Guest Blog Week Round 5

Marketing vs Indie Publishing (or How I learned to Stop Worrying and Love The Interwebs.)

 

If you’re an artist of any persuasion, it’s a pretty great time to be alive.  Never has it been easier to create, showcase, and (most importantly) sell work by writers, artists, actors, filmmakers, musicians, etc.  Thanks to the internet I connected with my illustrator in Mexico, (I happen to be in Pennsylvania, USA) to my distributor ComixCentral.com to anyone anywhere in the world.

Now the flip side to this coin is that with no middle men, there aren’t any middle men. No, that wasn’t a typo, but an unusual fact that can sometimes be a bit of a hassle for newbie comic book creators. One of the major issues I’ve run into since going deciding to go independent has been that the marketing and connections that go with working with a publisher simply aren’t there. The “No one telling me how to write my comic,” also sometimes comes with the “but no one will read it either.”

Now going indie was spurred by two major reasons:

1.    I wanted to decide which artist to work with without a publisher using the buddy system and pairing me with a bigger name (and most likely) bigger ego than mine.

2.    I didn’t want any interference with the subject matter or style I wanted to write in.

I can’t even fault publishers for the buddy system. It reduces the financial risk of putting two unknowns out there. It’s important to remember while this is a collaborative art it is also very much a business.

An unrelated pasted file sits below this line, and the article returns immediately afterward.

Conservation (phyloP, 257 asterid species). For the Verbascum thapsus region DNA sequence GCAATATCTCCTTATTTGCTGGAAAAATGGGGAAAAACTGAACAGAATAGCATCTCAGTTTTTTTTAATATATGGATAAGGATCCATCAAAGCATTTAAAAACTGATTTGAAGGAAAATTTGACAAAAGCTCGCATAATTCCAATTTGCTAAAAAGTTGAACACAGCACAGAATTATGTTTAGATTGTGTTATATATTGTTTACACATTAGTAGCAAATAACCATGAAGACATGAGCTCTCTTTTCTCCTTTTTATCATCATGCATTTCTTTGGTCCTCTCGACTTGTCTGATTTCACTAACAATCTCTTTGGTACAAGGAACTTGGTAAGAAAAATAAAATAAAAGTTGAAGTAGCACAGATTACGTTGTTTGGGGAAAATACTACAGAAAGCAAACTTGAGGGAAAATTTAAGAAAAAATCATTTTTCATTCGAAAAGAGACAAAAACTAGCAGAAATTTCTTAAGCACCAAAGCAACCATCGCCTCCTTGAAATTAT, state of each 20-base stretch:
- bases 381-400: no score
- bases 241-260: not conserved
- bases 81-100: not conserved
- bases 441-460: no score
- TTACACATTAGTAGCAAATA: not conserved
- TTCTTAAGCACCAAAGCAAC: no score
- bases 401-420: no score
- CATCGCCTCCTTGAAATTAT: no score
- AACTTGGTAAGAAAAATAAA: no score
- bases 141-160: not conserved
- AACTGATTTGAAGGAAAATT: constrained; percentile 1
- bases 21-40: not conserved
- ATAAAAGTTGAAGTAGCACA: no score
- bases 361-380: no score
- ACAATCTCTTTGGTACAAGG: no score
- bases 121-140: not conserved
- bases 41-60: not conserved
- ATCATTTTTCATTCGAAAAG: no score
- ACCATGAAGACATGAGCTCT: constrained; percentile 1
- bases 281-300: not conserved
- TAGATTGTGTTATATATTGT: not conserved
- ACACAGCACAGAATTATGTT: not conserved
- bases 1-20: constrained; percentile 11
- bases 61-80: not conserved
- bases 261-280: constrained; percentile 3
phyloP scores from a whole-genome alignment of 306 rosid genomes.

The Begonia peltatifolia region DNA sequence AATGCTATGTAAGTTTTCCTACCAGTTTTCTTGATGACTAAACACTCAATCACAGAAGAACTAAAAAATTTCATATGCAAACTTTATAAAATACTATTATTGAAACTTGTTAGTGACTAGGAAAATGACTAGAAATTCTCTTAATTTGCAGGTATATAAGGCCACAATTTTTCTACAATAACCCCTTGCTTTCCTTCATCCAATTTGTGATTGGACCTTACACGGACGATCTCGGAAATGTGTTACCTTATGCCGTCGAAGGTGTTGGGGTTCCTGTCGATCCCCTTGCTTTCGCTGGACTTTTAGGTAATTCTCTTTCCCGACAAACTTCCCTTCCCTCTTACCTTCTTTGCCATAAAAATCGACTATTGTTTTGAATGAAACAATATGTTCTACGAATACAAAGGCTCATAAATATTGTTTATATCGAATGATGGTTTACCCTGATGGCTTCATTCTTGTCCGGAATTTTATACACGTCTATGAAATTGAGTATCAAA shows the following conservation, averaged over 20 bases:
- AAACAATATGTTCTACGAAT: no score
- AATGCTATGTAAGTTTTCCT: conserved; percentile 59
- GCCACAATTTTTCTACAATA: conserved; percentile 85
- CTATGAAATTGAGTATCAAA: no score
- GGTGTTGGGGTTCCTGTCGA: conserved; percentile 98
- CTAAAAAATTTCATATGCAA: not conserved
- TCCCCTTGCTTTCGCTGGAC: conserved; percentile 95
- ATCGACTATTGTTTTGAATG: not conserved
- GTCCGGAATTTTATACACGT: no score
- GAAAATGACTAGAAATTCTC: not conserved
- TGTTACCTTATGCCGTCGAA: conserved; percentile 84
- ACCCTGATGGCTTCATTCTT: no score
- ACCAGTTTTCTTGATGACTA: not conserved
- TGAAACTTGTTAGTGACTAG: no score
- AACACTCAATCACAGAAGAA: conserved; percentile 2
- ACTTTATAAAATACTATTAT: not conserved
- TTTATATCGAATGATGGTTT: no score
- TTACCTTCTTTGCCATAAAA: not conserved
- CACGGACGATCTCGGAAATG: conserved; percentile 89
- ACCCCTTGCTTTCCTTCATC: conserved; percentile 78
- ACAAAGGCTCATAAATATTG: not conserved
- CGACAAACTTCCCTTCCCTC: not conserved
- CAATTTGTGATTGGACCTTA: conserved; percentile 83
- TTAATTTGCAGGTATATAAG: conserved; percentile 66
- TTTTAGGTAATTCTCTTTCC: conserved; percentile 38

Now the second reason is a lot more common among indie authors. In some cases it’s just stubbornness on the part of the creator, but in others the subject matter of the book is too mature for most publishers to touch it. Case in point, Smut-Peddler. Smut-Peddler is a quaint pornographic comic anthology that got picked up and then put down multiple times due to the subject matter (consensual sex.)

  What does Smut-Peddler teach us? Censorship guidelines can be obtrusive at the best of times and make no effing sense at the worst. For MusicMaker we deal with a lot of grown-up topics i.e. drug addiction, sex addiction, abuse, suicide, but what really had me biting my nails was the swearing (the sex addiction probably wasn’t going to win any prizes either.)

This is not to say the indie universe is much better. The trade off for the glamour of pure artistic freedom is that if you don’t want to follow the rules of a publisher, readers will expect some major rule breaking. Personally, we sometimes find ourselves in the tricky position of being too hard (he-he-he) for mainstream comics and not hard enough (uh-oh I’m sorry I swear this doesn’t usually happen) for the underground comix crowd.

With social media platforms such as twitter, Instagram and facebook, it’s never been easier to connect with an audience. Much of it boils down to finding the balance between creativity of self and commonality with others. And when you can’t do that, you can always just kill time watching funny cat videos.

 Music Maker Comix

https://www.twitter.com/MusicMakeComix